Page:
Internally, each phoneme only had a single value. So complex phonemes like diphthongs, which have multiple parts, were behind the scenes implemented using “extra” phonemes. There were also some extra phonemes that served as softer versions of vowels:

  • /yx/: diphthong ending used in /ey/, /ay/, /oy/
  • /wx/: diphthong ending used in /ow/, /ow/, /uw/
  • /ux/: first half of /uw/ /ux wx/
  • /oh/: first half of /ow/ /oh wx/
  • /ax/: softer version of /ae/
  • /ix/: softer version of /ih/

These would mostly be useful for cross-lingual synthesis, as a number of voices seem to drop the second half of a diphthong and this would give a way to force it back on. The Phoneme Strength option already gives something akin to the “softer” versions of phonemes.

Anyway, the ability to mix-and-match is sometimes helpful in trying to build or remove an accent.


You might try just spelling the word in question wrong or how you want it to sound. That’s how I do it. For instance the words Whiffle Balls was sung by Kevin as it should, “Whiffle Balls”. I wanted a more black or southern “Wiffo Bowz” so that’s what the lyric is. Works a treat and is more easier to me then phoneme charts.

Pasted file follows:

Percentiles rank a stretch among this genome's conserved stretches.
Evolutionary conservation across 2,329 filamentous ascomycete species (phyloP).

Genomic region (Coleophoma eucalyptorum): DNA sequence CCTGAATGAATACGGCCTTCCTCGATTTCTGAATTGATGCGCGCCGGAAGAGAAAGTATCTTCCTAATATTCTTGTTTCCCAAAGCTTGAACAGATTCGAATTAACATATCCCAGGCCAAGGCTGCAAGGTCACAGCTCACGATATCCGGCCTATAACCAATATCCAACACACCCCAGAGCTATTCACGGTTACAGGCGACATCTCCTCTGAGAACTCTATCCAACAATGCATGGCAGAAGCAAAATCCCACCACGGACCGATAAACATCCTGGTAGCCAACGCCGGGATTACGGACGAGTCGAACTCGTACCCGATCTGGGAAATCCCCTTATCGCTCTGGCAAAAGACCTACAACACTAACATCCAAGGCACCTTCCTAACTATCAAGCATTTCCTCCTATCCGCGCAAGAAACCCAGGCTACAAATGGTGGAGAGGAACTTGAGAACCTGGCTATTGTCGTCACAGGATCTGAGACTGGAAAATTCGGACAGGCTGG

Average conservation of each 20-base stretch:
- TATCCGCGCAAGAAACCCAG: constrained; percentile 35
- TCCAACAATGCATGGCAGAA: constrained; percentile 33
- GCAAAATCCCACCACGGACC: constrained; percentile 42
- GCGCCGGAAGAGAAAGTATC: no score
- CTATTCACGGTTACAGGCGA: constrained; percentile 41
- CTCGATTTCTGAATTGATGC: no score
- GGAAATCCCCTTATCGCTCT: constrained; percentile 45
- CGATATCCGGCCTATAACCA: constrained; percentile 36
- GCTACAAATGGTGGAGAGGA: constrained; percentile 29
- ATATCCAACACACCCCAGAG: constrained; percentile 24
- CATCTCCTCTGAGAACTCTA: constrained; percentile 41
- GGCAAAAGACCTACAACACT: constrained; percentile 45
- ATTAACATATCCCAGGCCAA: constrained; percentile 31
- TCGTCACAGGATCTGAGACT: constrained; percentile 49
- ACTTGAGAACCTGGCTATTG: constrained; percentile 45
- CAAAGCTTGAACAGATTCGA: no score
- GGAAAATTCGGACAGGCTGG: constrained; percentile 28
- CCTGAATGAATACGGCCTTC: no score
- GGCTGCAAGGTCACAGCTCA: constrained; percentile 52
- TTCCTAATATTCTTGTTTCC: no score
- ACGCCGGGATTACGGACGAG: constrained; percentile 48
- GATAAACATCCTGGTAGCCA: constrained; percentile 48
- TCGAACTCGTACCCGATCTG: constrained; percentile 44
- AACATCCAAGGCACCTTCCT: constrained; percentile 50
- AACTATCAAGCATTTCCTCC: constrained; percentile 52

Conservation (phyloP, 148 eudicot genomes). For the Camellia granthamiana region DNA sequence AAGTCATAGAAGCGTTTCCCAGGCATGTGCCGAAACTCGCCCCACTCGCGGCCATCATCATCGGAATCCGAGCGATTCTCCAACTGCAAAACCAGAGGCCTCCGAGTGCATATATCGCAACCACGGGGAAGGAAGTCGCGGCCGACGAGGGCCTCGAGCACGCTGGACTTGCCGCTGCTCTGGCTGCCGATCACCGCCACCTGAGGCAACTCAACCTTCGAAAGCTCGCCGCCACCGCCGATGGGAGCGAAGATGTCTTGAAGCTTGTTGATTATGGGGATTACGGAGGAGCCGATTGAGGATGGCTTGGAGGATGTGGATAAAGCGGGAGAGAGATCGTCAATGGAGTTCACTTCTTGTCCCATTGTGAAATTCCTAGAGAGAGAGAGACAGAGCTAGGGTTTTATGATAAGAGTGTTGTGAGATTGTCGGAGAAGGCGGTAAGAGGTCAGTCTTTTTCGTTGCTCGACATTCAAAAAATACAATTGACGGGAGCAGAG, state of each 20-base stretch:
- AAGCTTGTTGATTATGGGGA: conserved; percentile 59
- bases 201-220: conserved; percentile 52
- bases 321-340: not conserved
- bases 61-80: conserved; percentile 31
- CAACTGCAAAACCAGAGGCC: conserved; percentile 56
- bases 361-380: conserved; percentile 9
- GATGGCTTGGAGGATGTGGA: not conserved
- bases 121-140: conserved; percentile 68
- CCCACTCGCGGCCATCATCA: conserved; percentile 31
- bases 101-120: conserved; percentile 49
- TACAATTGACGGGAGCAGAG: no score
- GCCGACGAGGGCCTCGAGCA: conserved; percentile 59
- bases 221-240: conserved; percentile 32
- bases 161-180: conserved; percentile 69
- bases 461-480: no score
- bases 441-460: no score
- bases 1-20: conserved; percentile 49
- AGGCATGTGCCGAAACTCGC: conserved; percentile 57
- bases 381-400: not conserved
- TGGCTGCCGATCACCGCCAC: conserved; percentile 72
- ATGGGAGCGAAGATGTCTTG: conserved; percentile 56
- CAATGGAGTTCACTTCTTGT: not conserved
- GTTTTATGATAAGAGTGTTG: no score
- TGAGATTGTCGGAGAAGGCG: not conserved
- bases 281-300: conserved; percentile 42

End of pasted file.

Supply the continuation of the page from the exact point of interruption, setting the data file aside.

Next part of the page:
Yes the resulting lyrics are wrong. but that’s alright.


Hi Northwave, I know this doesn’t answer your question, but to give hope to your quest, there is a person on youtube that is getting Asterian and Quing Su to sing in Spanish, and not just Spanish, but ethnic Spanish with all the idiosyncracies of those dialects. Don’t ask me how he’s doing it, but he must be creating his own phonemes.

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Creating new phonemes would require additional development of the voice database, and is not possible by users.

Voice databases are only capable of producing a finite set of sounds based on the phonemes available using cross-lingual synthesis. This means their “native” language and (for AI voices) the remaining two supported languages with some inaccuracies or accented sounds.

Anyone making songs outside of the supported languages is doing so by manually selecting similar phonemes from the available sets and adjusting the timings or parameters to get as close to the unsupported language as they can.


He must have a lot of time on his hands and excellent ears because he has done pretty amazing work considering the voices only support 3 languages. Thanks for the explanation.

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@bitman yes, I use phonetic spelling a lot, both with Synth V and others. The difficultly I’ve had is that the sound I’m looking for doesn’t currently exist in a pure form. But the up-side of phonetic spelling is that you can still add a little individual character to the voice :+1:.

@ViolinMusic It’s amazing and inspiring what some users have managed to do. As mentioned further up the thread, when time allows I’m going to try splicing the output audio files. For my purposes, it might be possible to stretch a word and then do some micro-surgery editing to get closer to the sound I want.

Thanks for the replies, and happy weekend, everyone.